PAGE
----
Blurred Lines Will Weaken ESMA Labels – EFAMA

Proposed sustainable investment thresholds risk divergence from SFDR. 

Market participants have called for a delay to the European Securities and Markets Authority’s (ESMA) draft rules for sustainability and ESG fund labels until there is more clarity on terminology and interoperability with existing disclosure standards.  

To combat greenwashing, ESMA’s consultation, which closed last week, proposed new investment thresholds that EU-domiciled funds will have to reach to qualify for a ‘sustainable’ or ‘ESG’ label, a move which will impact around 14% of the EU’s 29,000 investment fund universe.  

However, central to ongoing debate is ESMA’s decision to align with the Sustainable Finance Disclosure Regulation’s (SFDR) definition of ‘sustainable investment’, which encompasses any investment in an economic activity that contributes to an environmental or social objective. Industry says this implies that a ‘sustainable investment’ can only be calculated at the activity level, which leaves the definition open to interpretation and potential greenwashing.  

“We don’t think it’s appropriate to introduce fund-labelling rules based on a concept already exposed to such varied interpretations and controversy within the market,” Anyve Arakelijan, Regulatory Policy Advisor at the European Fund and Asset Management Association (EFAMA), told ESG Investor. 

In its consultation response, EFAMA has called for ESMA to delay the implementation of its fund-labelling rules until the European Commission has responded to the European Supervisory Authorities’ (ESAs) previous request for clarity around the SFDR definition of ‘sustainable investment’. 

“It’s a sequencing issue,” added Andreas Stepnitzka, EFAMA’s Deputy Director of Regulatory Policy. “It’s very hard for [investors] to know the right way to structure their products when there is still this lack of clarity. Once investors fully understand those concepts and terminologies, it will be easier for them to comply [with ESMA’s requirements].” 

There are additional planned reforms for SFDR expected in the coming months which “may consider binding requirements for product design and fund naming”, the EFAMA consultation response noted, including introducing minimum criteria for Article 8 (environmental and/or social characteristics) funds and the adoption of ESAs’ proposed amendments to the SFDR Regulatory Technical Standards (RTS). 

National and global interoperability 

ESMA’s suggested thresholds for its labels risk divergence from SFDR rather than alignment, EFAMA warned.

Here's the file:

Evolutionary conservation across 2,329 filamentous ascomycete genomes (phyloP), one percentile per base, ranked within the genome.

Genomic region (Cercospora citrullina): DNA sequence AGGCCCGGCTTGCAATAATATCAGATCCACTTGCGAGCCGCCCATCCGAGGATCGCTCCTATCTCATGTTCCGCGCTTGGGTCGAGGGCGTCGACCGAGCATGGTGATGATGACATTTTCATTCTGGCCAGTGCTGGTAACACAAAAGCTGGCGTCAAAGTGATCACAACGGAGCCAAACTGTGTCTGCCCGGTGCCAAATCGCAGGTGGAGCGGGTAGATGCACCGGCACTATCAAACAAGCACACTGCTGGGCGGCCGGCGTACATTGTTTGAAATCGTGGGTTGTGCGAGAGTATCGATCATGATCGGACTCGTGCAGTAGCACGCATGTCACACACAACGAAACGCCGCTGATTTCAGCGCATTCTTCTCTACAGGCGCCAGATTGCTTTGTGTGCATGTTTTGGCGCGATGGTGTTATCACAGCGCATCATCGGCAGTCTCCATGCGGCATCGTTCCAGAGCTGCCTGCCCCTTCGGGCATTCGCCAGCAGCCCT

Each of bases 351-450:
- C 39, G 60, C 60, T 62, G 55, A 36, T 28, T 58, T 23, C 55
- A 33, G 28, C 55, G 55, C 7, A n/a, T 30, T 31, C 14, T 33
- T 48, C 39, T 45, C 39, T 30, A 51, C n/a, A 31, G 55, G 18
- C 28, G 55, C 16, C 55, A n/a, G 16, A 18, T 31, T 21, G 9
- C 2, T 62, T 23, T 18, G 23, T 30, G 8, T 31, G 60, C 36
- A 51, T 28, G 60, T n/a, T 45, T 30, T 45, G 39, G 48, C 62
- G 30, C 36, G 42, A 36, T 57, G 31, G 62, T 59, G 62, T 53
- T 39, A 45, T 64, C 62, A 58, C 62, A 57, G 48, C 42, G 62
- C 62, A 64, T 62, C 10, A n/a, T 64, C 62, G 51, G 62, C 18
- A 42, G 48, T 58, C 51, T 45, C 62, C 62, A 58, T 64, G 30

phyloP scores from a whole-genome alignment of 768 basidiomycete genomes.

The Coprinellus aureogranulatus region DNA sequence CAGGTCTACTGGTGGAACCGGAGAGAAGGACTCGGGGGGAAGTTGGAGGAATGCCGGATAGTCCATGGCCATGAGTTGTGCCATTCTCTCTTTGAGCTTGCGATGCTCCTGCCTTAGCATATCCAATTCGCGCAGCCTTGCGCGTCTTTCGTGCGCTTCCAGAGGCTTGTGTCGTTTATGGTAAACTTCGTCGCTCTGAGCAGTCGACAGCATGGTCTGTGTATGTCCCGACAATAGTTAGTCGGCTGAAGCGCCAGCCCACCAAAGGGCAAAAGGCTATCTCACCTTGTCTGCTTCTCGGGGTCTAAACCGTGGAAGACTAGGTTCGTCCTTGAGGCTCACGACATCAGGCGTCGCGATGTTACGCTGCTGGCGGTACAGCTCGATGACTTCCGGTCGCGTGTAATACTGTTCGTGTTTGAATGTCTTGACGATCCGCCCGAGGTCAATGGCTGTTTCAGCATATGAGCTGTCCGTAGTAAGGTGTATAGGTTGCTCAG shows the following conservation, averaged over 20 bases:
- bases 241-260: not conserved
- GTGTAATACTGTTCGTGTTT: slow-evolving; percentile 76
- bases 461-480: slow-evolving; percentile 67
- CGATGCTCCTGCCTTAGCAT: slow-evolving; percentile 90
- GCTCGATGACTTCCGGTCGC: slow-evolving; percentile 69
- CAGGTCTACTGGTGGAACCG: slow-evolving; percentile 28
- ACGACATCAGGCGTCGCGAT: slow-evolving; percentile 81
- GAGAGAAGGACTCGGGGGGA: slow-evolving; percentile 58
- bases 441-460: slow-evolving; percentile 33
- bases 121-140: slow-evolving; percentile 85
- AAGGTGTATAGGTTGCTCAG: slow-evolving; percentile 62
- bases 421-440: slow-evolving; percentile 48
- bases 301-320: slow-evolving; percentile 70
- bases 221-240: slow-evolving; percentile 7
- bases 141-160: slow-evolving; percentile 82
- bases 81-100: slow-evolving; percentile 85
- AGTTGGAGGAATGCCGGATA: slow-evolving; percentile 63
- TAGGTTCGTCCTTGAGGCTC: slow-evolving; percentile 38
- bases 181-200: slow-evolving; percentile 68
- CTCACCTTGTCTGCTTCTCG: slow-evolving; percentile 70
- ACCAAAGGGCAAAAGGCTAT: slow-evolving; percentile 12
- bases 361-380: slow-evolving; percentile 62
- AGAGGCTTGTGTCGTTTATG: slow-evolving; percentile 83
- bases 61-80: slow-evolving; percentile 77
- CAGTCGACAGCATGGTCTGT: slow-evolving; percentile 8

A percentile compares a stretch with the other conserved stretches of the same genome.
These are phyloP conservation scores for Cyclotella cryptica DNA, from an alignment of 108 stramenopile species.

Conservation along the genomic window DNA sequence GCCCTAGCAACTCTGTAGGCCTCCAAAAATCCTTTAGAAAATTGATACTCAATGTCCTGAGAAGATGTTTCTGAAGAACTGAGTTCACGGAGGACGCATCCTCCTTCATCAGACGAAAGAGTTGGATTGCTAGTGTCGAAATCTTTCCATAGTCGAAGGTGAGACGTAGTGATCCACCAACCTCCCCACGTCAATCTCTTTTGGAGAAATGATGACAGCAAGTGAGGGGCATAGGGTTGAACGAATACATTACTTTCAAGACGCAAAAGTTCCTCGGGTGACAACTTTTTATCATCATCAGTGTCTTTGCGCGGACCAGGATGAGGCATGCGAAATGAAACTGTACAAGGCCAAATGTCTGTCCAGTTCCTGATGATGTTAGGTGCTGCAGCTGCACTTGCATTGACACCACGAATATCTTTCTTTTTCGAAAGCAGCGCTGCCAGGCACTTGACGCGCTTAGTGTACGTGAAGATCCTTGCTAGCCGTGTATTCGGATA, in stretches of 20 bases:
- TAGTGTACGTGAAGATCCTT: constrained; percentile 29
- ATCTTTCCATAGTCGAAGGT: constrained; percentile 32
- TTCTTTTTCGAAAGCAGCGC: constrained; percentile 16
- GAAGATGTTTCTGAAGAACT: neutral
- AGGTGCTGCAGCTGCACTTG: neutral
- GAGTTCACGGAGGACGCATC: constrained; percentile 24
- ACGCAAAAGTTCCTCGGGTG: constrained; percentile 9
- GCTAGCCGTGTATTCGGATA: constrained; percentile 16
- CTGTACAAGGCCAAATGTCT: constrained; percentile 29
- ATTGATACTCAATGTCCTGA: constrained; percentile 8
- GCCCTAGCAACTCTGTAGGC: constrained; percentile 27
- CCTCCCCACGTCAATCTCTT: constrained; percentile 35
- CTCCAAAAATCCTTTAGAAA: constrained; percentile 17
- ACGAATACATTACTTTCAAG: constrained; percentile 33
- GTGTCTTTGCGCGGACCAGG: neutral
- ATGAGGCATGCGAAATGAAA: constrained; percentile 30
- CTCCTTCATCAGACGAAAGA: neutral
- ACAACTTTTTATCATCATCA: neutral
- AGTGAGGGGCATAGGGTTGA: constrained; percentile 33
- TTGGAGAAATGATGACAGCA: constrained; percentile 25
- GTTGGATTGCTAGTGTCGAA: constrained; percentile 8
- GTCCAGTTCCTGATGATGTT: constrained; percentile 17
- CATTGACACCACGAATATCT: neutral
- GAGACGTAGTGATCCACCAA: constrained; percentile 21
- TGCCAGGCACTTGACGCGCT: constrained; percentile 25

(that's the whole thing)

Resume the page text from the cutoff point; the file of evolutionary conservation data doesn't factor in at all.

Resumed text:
The draft guidance will require EU-domiciled funds with an ESG-related label to meet an 80% sustainable investment threshold, whereas any funds with a sustainability-related label will additionally be expected to ensure that 50% of that 80% threshold qualifies as sustainable investments under SFDR.  

“A situation must be avoided where a fund meets the SFDR Article 8 and 9 (environmental and/or social objectives) criteria but cannot use ‘ESG’ and/or ‘sustainable’ in its name, as the ESMA thresholds are not met,” noted the EFAMA response.  

There is the possibility this could prompt another wave of re-labelling by asset managers, as was seen with Article 9 to 8 downgrades in anticipation of SFDR Level 2 late last year, both Arakelijan and Stepnitzka said.  

ESMA need to take a more “proportionate look” at how fund-labelling rules can fit in with existing regulation, Arakelijan said, noting that the guidance should align with SFDR’s focus on the investment processes, rather than outcomes and holdings.  

EFAMA has further proposed adjusting the 80% threshold to 70%, arguing that fund managers “need certain flexibility” to apply for cash or cash equivalents, as well as sovereign debt and derivatives.  

Interoperability with other emerging fund-labelling rules is also important, the EFAMA response said, such as the UK Sustainability Disclosure Requirements (SDRs) and the US Securities and Exchange Commission’s proposed updates to its ‘Fund Names’ rule.  

“Ultimately, we are supportive of an enabling framework that works well within the existing landscape and allows us sufficient time after the rules become applicable to adapt,” said Arakelijan.  

ESMA will now review all feedback and plans to finalise the guidance over the coming months. 

Separately, the ESAs are currently reviewing responses to their Call for Evidence on greenwashing. The findings will be outlined in the ESAs’ progress reports in May, with final reports due in May 2024. 

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